Toddlers are amazing creatures. They're learning such a wide variety of skills in an incredibly short period of time, not to mention growing by leaps and bounds. One of the most difficult things for toddlers is trying to master communication skills, which can sometimes lead to stuttering or stammering. If you're concerned that your child might be developing a stutter, here are some parenting tips to help you choose a course of action:
- Is it really toddler stuttering? Many toddlers will repeat words, especially at the beginning of their sentences. It's as if their minds are working so quickly that their mouths can't quite keep up; essentially, this is exactly what's happening. This is quite normal, and will most likely work itself out by the time your child reaches five years of age.
- Listen for sounds rather than words. My own toddler often speaks like this: "Mommy - mommy - mommy - can I have - have - have a pop - Popsicle please?" The words are rushed, and this happens more often when he's tired, cranky or overly excited. Stuttering is more of a repetition of sounds, for example: "M-m-mm-mommy, c-c-can I p-p-p-play now?" Another sign of early childhood stuttering is a prolonged first sound in a word, as in, "Mmmmmommy, I want a ssssssssnack!"
- Is your child stressed? Stuttering in children is often accompanied by stress, which they have a difficult time dealing with. The frustration of being unable to express themselves causes the stuttering in young children to get even worse. Signs of stress include mood swings, clenched fists, clenched jaw, and a hesitancy to speak even when spoken to directly.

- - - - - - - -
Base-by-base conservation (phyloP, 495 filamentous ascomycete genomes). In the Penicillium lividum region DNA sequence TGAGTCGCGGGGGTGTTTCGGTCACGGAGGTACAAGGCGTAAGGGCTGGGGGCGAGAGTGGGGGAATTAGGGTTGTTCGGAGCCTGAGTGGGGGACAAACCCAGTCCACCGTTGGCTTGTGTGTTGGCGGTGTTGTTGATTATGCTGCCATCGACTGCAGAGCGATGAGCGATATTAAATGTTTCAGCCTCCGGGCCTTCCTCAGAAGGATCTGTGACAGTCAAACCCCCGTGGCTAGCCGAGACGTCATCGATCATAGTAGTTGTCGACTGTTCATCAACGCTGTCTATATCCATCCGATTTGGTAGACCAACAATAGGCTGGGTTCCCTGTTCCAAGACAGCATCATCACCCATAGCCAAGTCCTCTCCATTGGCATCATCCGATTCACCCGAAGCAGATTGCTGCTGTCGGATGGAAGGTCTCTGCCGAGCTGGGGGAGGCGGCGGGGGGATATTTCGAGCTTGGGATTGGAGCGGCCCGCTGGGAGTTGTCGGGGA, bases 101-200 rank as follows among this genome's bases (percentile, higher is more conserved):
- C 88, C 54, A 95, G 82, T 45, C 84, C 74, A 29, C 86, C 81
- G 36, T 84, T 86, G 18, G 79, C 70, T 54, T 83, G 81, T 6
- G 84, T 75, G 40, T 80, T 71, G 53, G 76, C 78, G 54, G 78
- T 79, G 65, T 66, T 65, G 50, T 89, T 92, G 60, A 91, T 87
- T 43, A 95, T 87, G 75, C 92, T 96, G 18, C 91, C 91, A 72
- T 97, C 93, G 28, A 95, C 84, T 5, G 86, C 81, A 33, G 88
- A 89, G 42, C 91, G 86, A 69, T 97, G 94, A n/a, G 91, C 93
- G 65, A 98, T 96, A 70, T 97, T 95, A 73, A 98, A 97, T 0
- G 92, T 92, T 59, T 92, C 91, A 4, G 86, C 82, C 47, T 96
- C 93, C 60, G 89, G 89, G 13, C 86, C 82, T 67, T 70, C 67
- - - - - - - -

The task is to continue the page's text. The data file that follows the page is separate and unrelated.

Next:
- Talk to your doctor. Your pediatrician can make a primary diagnosis in regards to any speech problems. If the doctor believes that your toddler is indeed struggling with stuttering, then he or she will refer you to a speech pathologist to help treat the problem.
- The sooner the better. While many speech problems can be outgrown, treatment for true stuttering is most efficient and beneficial if the problem is detected early.
- Don't get visibly frustrated. Allow your child the time they need to express themselves. Don't rush them through their sentences--instead, keep a calm and open expression and give them ample time to finish what they need to say. If they feel that you're upset with them for the way they speak, they will become more and more reluctant to even try.
- Consider speech therapy. If speech therapy is a recommended treatment, you can expect the pathologist to ask you to fill out some forms and questionnaires, and your child will be tested for speech problems. After that, the pathologist will work with you to come up with programs and exercises that you can do with your child.